Facebook really thinks it makes sense for you to conduct direct conversations with brands via Messenger bots - you really should do it. To help facilitate this, The Social Network released ‘Click to Messenger’ ads on Facebook last November, which enable businesses to include a button to start up a DM interaction direct from the ad post.
While bots are not the explicit focus, they are in reality - and now, Facebook's extending Click to Messenger ads to Instagram, which will re-direct users to Messenger interactions – not to Instagram’s own messaging space.
Remember how, a couple of weeks back, Amazon announced that they were launching their own social and messaging apps?
You know what Facebook really hates? People stepping on their turf. Just ask Snapchat.
As such, since Amazon’s announcement, Facebook has announced a range of smaller updates which help to evolve its eCommerce potential.
Over the past few weeks, major publishers have been calling on Facebook to reverse their decision to remove the capacity to edit link previews when you post content to your Facebook Page.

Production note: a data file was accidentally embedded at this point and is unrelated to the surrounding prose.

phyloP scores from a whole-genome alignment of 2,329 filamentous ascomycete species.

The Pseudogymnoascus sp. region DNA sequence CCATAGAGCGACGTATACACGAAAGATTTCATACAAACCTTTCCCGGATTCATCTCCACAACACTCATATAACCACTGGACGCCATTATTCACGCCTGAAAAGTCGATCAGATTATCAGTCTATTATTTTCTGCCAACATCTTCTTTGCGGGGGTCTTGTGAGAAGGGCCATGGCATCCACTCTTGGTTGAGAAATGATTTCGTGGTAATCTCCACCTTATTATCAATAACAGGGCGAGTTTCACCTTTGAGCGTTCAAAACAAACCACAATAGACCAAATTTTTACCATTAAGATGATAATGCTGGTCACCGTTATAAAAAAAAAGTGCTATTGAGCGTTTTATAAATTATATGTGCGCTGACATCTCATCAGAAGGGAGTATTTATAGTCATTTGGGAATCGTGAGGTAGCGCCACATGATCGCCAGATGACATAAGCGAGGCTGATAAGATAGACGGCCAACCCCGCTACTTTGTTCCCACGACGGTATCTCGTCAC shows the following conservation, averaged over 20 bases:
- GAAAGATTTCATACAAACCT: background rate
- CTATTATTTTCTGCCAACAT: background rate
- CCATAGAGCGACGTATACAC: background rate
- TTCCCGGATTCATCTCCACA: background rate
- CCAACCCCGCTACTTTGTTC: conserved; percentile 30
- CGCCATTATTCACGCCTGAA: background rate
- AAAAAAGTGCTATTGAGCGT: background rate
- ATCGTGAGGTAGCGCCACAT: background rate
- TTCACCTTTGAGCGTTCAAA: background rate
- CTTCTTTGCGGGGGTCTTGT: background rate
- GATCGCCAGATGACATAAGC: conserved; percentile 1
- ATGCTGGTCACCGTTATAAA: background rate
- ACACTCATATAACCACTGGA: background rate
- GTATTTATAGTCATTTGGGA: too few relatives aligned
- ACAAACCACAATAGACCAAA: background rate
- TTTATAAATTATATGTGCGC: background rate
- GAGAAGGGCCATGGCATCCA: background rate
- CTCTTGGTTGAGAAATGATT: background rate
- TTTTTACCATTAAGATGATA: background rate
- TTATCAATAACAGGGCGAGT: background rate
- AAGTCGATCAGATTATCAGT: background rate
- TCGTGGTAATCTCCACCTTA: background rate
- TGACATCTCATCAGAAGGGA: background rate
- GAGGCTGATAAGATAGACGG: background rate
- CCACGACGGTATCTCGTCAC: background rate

As we’ve reported previously, back in April, Facebook announced a pending change to their Graph API which would remove the ability for Pages to edit link previews attached to posts – that change comes into effect this week, but the backlash has lead to Facebook providing a stay of execution, of sorts, on the feature for some Pages, with a new option that will enable publishers to maintain the capacity to edit previews.
Facebook's testing a new Custom Audiences option which would enable businesses to target ads at people who’ve visited their store, with a new ‘Store Visits’ option appearing for some advertisers.
As you can see below, the option would enable advertisers to ‘create a list of people who’ve previously visited your business location’. How, exactly, Facebook would compile this list would likely come down to matching store visitors with Location Services switched on against in store Wi-Fi signals, enabling them to estimate location.